I just watched a really good TED talk from 2017 by Anil Seth about the nature of consciousness.Watch it first, and then come back to the article. Because I also need to discuss an important point I think he gets wrong.
First, the many things he gets right:
He describes how perception works, how our brain models reality through a sort of hallucination, and how the systems that model reality also depend on our internal expectations. And then demonstrates that we can easily break our perceptions through several famous visual and tactile illusions.
He also does a remarkable demonstration of how we initially fail to interpret a heavily garbled audio recording of a phrase, until we’ve heard the ungarbled version. After hearing it, the garbled version becomes perfectly intelligible to us–we can’t unhear it. (I find this fascinating, and it made me realize how important it is to grasp the power of priming–which is how disinformation works. Once a person is primed to a particular interpretation of an uncertain pattern, it becomes nearly impossible for them to interpret those events any other way, because their brain has been “primed.”)
Seth establishes that our consciousness is very much tied to our bodies. It’s not clear that a computing device could develop conscious self-awareness, unless that awareness were to be grounded in a body, he reasons.
So far, so good.
But then he makes what I would call a “negative speculative leap.” He claims that because human consciousness evolved in living bodies, that life is probably required for consciousness. And then he speculates that it’s therefore unlikely that AIs of any kind will develop self-awareness.
That kind of negative claim is beyond the scope of science.
Here’s how I see this developing: We will build robots with advanced CPUs to handle all their perceptions of the world. These will include reasonable facsimiles of how the human brain processes images and sound. A useful robot has to be able to navigate unpredictable environments (like a self-driving car). Robots will have to be aware of the extent of their limbs to avoid bumping into objects or hurting people (like factory robots). They will have to be able to defend themselves from malevolent humans or other robots (like autonomous military drones). They’ll have to find sustenance in the form of electricity (like a Roomba that knows where its charging station is), or a food source that they can metabolize. All the rudiments for these capacities have already been built.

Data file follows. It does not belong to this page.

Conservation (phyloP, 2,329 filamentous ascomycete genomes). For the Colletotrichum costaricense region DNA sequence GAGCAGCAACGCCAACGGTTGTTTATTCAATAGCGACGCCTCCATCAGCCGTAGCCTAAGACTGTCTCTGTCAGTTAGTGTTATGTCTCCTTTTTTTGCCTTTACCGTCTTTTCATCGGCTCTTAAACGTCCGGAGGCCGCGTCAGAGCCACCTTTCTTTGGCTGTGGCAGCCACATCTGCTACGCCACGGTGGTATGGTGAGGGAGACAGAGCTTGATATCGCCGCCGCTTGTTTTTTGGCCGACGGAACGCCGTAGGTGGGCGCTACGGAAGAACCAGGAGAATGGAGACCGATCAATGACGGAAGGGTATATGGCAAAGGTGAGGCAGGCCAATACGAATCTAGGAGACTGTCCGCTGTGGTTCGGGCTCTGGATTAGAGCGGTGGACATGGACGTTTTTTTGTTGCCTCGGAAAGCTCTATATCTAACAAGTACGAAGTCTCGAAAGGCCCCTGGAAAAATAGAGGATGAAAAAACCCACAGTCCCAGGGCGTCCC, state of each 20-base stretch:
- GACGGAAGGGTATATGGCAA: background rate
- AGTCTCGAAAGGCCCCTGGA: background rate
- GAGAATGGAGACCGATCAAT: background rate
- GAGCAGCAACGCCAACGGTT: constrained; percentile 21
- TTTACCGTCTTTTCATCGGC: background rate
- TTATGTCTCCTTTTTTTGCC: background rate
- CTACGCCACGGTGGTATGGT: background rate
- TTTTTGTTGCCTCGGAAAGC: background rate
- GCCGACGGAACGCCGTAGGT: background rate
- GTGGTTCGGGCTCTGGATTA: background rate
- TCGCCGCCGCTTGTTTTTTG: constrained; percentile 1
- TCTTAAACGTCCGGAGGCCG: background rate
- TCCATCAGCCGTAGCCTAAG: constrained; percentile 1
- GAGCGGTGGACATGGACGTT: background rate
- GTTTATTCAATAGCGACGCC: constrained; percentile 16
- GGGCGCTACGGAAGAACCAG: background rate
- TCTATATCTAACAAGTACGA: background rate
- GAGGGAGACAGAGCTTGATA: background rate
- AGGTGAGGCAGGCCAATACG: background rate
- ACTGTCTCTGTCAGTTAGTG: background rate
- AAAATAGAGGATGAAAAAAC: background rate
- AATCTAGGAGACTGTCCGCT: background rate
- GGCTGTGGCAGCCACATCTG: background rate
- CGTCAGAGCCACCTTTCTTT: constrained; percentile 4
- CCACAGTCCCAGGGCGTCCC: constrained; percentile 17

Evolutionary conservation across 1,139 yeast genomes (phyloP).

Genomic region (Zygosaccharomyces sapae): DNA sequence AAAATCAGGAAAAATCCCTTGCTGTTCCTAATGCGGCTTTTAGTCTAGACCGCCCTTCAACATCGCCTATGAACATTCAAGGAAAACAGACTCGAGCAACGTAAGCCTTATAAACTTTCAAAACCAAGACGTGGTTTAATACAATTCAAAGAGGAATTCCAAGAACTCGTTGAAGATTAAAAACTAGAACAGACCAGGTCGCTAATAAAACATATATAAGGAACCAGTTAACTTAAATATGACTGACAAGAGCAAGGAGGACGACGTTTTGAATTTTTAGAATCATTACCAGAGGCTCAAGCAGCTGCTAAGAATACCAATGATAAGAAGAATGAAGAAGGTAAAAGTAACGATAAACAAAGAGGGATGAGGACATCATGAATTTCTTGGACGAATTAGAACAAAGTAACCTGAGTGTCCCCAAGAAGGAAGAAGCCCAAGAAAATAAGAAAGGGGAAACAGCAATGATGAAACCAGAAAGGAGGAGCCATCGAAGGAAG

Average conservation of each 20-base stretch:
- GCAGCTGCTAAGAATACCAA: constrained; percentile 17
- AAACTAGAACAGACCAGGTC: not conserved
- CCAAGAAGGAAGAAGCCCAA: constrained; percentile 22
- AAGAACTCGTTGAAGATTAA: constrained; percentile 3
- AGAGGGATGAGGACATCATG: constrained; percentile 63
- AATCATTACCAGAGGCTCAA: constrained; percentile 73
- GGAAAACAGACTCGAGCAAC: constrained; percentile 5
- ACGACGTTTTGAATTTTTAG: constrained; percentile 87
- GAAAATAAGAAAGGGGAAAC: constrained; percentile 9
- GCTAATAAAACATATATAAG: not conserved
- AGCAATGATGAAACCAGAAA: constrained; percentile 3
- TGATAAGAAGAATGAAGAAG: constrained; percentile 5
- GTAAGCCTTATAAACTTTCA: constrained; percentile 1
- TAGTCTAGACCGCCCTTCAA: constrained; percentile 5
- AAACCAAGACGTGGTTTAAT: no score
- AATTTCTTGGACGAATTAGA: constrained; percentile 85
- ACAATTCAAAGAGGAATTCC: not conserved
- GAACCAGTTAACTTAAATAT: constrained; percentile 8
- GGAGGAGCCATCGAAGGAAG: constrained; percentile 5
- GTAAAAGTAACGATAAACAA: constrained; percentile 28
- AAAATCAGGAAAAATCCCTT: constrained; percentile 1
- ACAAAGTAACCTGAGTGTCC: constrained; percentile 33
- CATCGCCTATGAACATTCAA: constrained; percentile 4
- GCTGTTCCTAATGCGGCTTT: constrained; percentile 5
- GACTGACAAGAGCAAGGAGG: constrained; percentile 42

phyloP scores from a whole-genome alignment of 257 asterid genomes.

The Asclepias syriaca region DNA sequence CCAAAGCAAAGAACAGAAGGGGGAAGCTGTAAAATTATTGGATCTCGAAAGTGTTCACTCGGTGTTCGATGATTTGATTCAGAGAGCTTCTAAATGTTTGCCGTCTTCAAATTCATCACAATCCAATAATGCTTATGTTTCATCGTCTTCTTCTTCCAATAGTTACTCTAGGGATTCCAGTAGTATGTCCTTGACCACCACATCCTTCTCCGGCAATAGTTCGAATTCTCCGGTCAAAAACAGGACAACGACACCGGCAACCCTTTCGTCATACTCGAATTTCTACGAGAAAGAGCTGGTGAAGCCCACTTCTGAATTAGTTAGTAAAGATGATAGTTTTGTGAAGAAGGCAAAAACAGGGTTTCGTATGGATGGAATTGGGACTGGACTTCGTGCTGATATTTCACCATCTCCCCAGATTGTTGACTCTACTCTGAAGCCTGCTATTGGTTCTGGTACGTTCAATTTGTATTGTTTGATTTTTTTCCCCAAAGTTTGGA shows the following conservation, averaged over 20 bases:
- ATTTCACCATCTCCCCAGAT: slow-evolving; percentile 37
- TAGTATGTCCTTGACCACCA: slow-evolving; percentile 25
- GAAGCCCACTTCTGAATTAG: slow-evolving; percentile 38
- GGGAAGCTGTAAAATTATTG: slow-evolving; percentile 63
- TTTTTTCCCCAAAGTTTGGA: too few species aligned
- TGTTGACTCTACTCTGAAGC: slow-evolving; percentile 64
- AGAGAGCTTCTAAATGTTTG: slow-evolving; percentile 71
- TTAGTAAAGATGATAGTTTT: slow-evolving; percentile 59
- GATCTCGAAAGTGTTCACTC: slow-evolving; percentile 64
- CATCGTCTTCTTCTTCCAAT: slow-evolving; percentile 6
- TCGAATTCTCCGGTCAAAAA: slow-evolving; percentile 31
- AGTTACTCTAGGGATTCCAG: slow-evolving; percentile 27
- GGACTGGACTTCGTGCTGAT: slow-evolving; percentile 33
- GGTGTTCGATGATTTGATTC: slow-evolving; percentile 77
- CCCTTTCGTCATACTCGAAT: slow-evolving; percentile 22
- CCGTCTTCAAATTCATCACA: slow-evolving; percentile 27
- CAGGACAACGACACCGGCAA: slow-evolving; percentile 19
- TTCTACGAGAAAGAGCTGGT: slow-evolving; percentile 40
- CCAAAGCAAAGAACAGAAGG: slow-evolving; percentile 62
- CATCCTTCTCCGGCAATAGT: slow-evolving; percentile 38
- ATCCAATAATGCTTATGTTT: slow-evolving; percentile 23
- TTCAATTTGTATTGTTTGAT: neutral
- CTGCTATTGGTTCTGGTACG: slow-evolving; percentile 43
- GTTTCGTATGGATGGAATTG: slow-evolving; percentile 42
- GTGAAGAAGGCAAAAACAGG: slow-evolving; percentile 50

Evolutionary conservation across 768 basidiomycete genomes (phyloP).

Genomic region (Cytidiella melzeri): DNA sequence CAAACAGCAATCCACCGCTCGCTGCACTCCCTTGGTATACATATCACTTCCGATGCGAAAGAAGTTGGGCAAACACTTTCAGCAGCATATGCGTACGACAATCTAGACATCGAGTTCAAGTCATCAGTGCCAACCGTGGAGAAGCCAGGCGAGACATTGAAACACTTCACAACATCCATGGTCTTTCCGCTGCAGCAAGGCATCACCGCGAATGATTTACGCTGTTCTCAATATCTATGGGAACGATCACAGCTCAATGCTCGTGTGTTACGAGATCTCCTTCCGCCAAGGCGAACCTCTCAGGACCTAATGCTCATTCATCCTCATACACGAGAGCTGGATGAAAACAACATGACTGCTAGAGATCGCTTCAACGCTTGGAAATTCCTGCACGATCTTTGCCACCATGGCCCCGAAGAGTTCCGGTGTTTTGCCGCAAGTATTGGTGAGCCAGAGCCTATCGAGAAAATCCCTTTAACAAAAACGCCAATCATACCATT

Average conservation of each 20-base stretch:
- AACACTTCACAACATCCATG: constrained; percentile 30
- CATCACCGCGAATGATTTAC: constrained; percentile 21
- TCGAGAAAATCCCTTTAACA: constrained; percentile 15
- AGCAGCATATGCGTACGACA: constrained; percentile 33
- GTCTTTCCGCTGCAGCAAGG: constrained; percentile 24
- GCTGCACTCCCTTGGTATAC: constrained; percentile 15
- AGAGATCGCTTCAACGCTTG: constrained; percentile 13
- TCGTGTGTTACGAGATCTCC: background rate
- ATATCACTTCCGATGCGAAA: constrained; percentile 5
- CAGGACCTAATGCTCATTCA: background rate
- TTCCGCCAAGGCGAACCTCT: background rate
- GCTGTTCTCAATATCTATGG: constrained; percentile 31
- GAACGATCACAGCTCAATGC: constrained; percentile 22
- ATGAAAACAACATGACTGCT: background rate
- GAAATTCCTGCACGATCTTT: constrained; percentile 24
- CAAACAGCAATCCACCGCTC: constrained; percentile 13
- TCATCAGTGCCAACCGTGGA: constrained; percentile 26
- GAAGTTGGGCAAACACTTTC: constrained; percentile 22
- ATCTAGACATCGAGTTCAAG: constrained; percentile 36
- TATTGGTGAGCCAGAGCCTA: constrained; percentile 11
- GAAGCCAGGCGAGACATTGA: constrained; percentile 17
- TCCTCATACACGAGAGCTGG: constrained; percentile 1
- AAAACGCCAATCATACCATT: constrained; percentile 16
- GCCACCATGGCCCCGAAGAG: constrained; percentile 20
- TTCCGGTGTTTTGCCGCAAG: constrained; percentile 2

Robots will have to interact with the world in all the ways humans do. They will be conscious of their bodies, in some form. They will have to have strong programming that tells them they don’t want to experience damage, and makes them recoil if damage is occurring. This will require something like a sense of touch, and the ability to respond to pain. If they do become damaged (injured), they will need to learn (alter their programming) to know that it’s an experience they don’t want to repeat. They will need programming that tells them it’s very likely that they could be injured by humans or other robots, which corresponds to something like fear. They will have to know that their internal energy source is finite, which corresponds to giving them a sense of hunger.
I have no idea how such “feelings” will be programmed into machines, or evolve–that’s above my pay grade. But I’m certain that they will. Because actionable “feelings” are much more efficient than a massive stream of unstructured data, driving linear programmed responses. Robots will need to develop heuristics in order to have a robust self-defense response. Humans react most decisively when we are emotion-driven. For example, when you’re “creeped out,” you get out of a situation quickly, before you have a chance to analyze exactly what’s making you uncomfortable. The hair on the back of your neck stands up, you get a shot of adrenaline, and you bolt. Robots will need a similar response.
Fear. Pain. Anger. Hunger. Self-preservation.
Emotions are are all fundamental evolutionary components of consciousness, and most likely why consciousness developed in the first place. Because it was adaptive. Robots will also have to be adaptive. And they will be. Which means that either organically or through careful programming, they will eventually develop self-awareness. Maybe not the same kind we humans have, but enough to be able to communicate to us that there’s some kind of meaningful experience to their existence.
Once that occurs, we’ll have to take that experience into account. And this is a BFD. We’ll have to grant intelligent robots a form of rights and autonomy. This is a theme that’s been explored incessantly throughout science fiction. It will become real, if machines continue to develop on trend. We’ll have to consider the issues of machine slavery and robot racism.
Because when we think about the future of intelligent machines and robots, it’s clear they are solving the same problems that have already been solved by evolution and biology. So in order to most-effectively coexist with humans, robots will possess all the same cognitive tools that we have. And that’s why it’s so important for humans to understand that we are also biological machines. It’s not much of a conceptual leap to make, once you get past religion, your own fear of robots as “alien,” and your fear of replacement.
So long as people–even cognitive scientists–are being held back by the perception that life is categorically separated from non-living matter, they will continue to misapprehend the potential future of consciousness. And that’s not something we can afford.
Seth does say at the end of the talk that there are “many different types of consciousness” and that human consciousness is really a small subset of what’s possible. I wish he would include future machine consciousness among that set of possibilities.